The acceptance of Damore'ea Stringfellow at Nebraska presents more evidence that coach Bo Pelini and the Huskers are willing to take new risks in their attempt to construct a championship-caliber program.
Stringfellow, a 6-foot-3, 229-pound receiver, said on Saturday that he’s transferring from Washington to Nebraska. In 2013, Stringfellow was ranked the nation’s No. 51 prospect in the ESPN 300 and the fourth-best recruit in California out of Rancho Verde High School in Moreno Valley.
The circumstances of Stringfellow’s transfer also look a bit familiar in Lincoln.
He pleaded guilty in April to three misdemeanors related to a post-Super Bowl altercation with two Seahawks fans in Seattle on Feb. 2. Stringfellow and Washington quarterback Cyler Miles were suspended by UW coach Chris Petersen. Miles was later reinstated.
Stringfellow was ordered to pay a fine, serve on a work crew and attend anger-management counseling.
A year ago at this time, Nebraska coaches contemplated the transfer of offensive lineman Alex Lewis. Lewis, days after settling his move from Colorado to Nebraska, was arrested for his role in a fight in Boulder, Colorado, that left an Air Force cadet unconscious.
Lewis pleaded guilty to third-degree assault. Nebraska allowed his transfer but denied Lewis access to the team last fall. He joined the program as a walk-on in January and performed well in spring practice, earning the inside track to start at left tackle after he serves a 45-day jail sentence in Colorado this summer.
Will Stringfellow, recruited by the likes of USC, Ohio State and Michigan out of high school, face similar parameters in Lincoln?
Has Pelini compromised the standards of Nebraska football, which has prided itself under the seventh-year coach for running a clean program as others nationally appear to run amok?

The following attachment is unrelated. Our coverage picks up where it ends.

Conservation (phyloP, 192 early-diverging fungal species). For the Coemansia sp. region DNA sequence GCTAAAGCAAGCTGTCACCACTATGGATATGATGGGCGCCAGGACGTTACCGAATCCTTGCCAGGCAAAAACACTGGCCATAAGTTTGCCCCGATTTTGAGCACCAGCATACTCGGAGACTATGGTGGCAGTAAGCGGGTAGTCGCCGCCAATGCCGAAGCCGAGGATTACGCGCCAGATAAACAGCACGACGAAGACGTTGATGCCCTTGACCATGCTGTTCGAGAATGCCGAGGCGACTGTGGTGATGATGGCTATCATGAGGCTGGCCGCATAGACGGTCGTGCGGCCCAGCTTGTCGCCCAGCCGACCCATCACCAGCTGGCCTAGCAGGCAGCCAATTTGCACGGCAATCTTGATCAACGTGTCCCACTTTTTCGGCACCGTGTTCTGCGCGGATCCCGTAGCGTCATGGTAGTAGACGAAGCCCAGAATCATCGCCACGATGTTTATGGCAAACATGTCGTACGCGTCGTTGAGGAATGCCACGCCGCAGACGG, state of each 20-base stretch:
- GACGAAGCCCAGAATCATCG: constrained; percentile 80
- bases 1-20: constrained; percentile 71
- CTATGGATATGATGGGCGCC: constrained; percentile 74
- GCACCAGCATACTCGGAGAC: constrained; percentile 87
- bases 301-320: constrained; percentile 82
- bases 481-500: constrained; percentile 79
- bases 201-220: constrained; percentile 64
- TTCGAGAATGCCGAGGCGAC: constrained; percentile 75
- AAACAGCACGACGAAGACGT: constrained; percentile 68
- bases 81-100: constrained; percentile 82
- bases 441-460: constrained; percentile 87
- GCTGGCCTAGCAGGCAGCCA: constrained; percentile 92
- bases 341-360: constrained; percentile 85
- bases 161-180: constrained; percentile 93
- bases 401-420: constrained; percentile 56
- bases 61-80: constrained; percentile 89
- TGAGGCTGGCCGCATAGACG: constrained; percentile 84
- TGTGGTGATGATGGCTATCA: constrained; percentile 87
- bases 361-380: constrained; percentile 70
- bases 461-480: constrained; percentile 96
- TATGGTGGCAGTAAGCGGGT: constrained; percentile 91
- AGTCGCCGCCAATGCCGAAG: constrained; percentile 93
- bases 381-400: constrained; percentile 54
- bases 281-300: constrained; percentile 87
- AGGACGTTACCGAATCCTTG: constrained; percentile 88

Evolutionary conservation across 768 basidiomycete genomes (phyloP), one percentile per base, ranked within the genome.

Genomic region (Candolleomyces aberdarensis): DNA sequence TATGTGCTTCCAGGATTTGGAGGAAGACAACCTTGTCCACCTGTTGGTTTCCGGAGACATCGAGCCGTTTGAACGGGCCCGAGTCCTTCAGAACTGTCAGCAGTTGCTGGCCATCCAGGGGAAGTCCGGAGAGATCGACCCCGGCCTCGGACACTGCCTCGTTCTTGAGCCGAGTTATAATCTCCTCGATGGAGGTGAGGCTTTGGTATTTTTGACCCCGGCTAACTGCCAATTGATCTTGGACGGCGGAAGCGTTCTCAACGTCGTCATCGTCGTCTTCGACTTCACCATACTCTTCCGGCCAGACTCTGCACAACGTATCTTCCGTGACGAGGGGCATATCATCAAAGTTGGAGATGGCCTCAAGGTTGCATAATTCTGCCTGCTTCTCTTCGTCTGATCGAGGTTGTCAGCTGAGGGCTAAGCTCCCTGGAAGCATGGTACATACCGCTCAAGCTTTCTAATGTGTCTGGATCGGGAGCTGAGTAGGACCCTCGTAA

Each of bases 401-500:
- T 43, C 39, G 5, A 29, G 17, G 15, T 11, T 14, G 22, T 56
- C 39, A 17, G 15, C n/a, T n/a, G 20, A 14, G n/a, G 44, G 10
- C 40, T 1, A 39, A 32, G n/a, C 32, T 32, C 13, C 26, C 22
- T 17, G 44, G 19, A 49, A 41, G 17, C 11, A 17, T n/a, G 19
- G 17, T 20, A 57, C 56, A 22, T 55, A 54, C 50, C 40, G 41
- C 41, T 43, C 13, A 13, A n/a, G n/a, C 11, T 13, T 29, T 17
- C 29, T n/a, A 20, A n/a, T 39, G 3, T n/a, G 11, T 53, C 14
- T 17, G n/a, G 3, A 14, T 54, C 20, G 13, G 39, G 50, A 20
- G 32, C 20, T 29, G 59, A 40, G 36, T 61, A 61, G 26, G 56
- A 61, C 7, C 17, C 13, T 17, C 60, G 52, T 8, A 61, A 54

The answer to both questions, likely, is no.
Stringfellow’s situation differs from the case of Lewis in that the receiver faced his punishment from the court before Nebraska pursued him as a transfer.
Expect the Huskers to keep him under watch but close to the team and a part of practices this fall as he sits out to satisfy transfer rules. In 2015, Nebraska must replace prolific receiver Kenny Bell. Stringfellow gives the Huskers a legitimate option to step in and compete against the best in the Big Ten.
Stringfellow caught eight passes for 147 yards and a touchdown on Nov. 15 in Washington’s 41-31 loss to UCLA.
The Huskers see his potential. He possesses the talent in a receiver rarely recruited at Nebraska. Stringfellow visited Lincoln as a high school senior, along with USC and Washington.
Upon news of his decision this weekend, several Nebraska coaches rejoiced on Twitter, offering thinly veiled references to the big-bodied wideout. Nebraska already knew plenty about Stringfellow and researched him additionally in recent weeks.
As for Pelini, his standards remain in place.
The Huskers value character as much as two years ago -- before Lewis and Stringfellow, before defensive end Avery Moss was banned from campus for a year in relation to a 2012 public-indecency charge, before linebacker Josh Banderas entered a diversion program last month for his role in the theft of seven bicycles from a campus rack. The charge was later dismissed.
Since the Huskers joined the Big Ten in 2011, recruiting competition has intensified. Ask anyone who encountered James Franklin’s Penn State staff on the trail this spring.
Urban Meyer, of course, has raised the stakes.
Nebraska must continue to take risks to improve its standing in the conference hierarchy. Or even to keep pace.
A fine line exists, but the Huskers can navigate it -- with informed decisions like the Stringfellow case -- and maintain the integrity Pelini and Nebraskans so value in their program.